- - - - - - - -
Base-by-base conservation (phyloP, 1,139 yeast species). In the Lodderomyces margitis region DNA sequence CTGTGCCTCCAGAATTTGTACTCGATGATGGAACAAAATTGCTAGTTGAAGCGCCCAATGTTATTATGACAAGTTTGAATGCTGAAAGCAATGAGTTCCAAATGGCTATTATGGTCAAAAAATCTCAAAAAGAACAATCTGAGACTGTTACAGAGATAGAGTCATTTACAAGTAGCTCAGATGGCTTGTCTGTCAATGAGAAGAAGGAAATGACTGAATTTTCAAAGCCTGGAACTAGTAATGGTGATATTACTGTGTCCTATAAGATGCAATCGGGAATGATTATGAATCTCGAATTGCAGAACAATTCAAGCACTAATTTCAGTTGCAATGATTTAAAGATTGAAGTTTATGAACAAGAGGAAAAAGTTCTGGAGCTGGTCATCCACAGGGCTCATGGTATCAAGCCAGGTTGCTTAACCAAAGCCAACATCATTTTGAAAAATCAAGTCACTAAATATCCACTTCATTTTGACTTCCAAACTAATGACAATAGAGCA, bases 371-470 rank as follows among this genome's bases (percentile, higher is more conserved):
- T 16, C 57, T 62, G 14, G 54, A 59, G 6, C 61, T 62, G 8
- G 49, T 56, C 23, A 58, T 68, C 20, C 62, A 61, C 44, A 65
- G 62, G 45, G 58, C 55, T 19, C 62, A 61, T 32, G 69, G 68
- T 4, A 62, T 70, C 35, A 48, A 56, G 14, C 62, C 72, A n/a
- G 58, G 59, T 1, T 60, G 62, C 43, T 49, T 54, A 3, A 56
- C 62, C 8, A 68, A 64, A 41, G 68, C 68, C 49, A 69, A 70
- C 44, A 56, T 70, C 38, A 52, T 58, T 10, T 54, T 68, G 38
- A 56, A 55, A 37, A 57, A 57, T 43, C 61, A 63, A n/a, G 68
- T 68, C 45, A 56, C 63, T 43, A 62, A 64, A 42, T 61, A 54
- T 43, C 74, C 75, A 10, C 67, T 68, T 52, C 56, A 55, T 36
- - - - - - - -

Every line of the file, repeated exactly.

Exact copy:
Base-by-base conservation (phyloP, 1,139 yeast species). In the Lodderomyces margitis region DNA sequence CTGTGCCTCCAGAATTTGTACTCGATGATGGAACAAAATTGCTAGTTGAAGCGCCCAATGTTATTATGACAAGTTTGAATGCTGAAAGCAATGAGTTCCAAATGGCTATTATGGTCAAAAAATCTCAAAAAGAACAATCTGAGACTGTTACAGAGATAGAGTCATTTACAAGTAGCTCAGATGGCTTGTCTGTCAATGAGAAGAAGGAAATGACTGAATTTTCAAAGCCTGGAACTAGTAATGGTGATATTACTGTGTCCTATAAGATGCAATCGGGAATGATTATGAATCTCGAATTGCAGAACAATTCAAGCACTAATTTCAGTTGCAATGATTTAAAGATTGAAGTTTATGAACAAGAGGAAAAAGTTCTGGAGCTGGTCATCCACAGGGCTCATGGTATCAAGCCAGGTTGCTTAACCAAAGCCAACATCATTTTGAAAAATCAAGTCACTAAATATCCACTTCATTTTGACTTCCAAACTAATGACAATAGAGCA, bases 371-470 rank as follows among this genome's bases (percentile, higher is more conserved):
- T 16, C 57, T 62, G 14, G 54, A 59, G 6, C 61, T 62, G 8
- G 49, T 56, C 23, A 58, T 68, C 20, C 62, A 61, C 44, A 65
- G 62, G 45, G 58, C 55, T 19, C 62, A 61, T 32, G 69, G 68
- T 4, A 62, T 70, C 35, A 48, A 56, G 14, C 62, C 72, A n/a
- G 58, G 59, T 1, T 60, G 62, C 43, T 49, T 54, A 3, A 56
- C 62, C 8, A 68, A 64, A 41, G 68, C 68, C 49, A 69, A 70
- C 44, A 56, T 70, C 38, A 52, T 58, T 10, T 54, T 68, G 38
- A 56, A 55, A 37, A 57, A 57, T 43, C 61, A 63, A n/a, G 68
- T 68, C 45, A 56, C 63, T 43, A 62, A 64, A 42, T 61, A 54
- T 43, C 74, C 75, A 10, C 67, T 68, T 52, C 56, A 55, T 36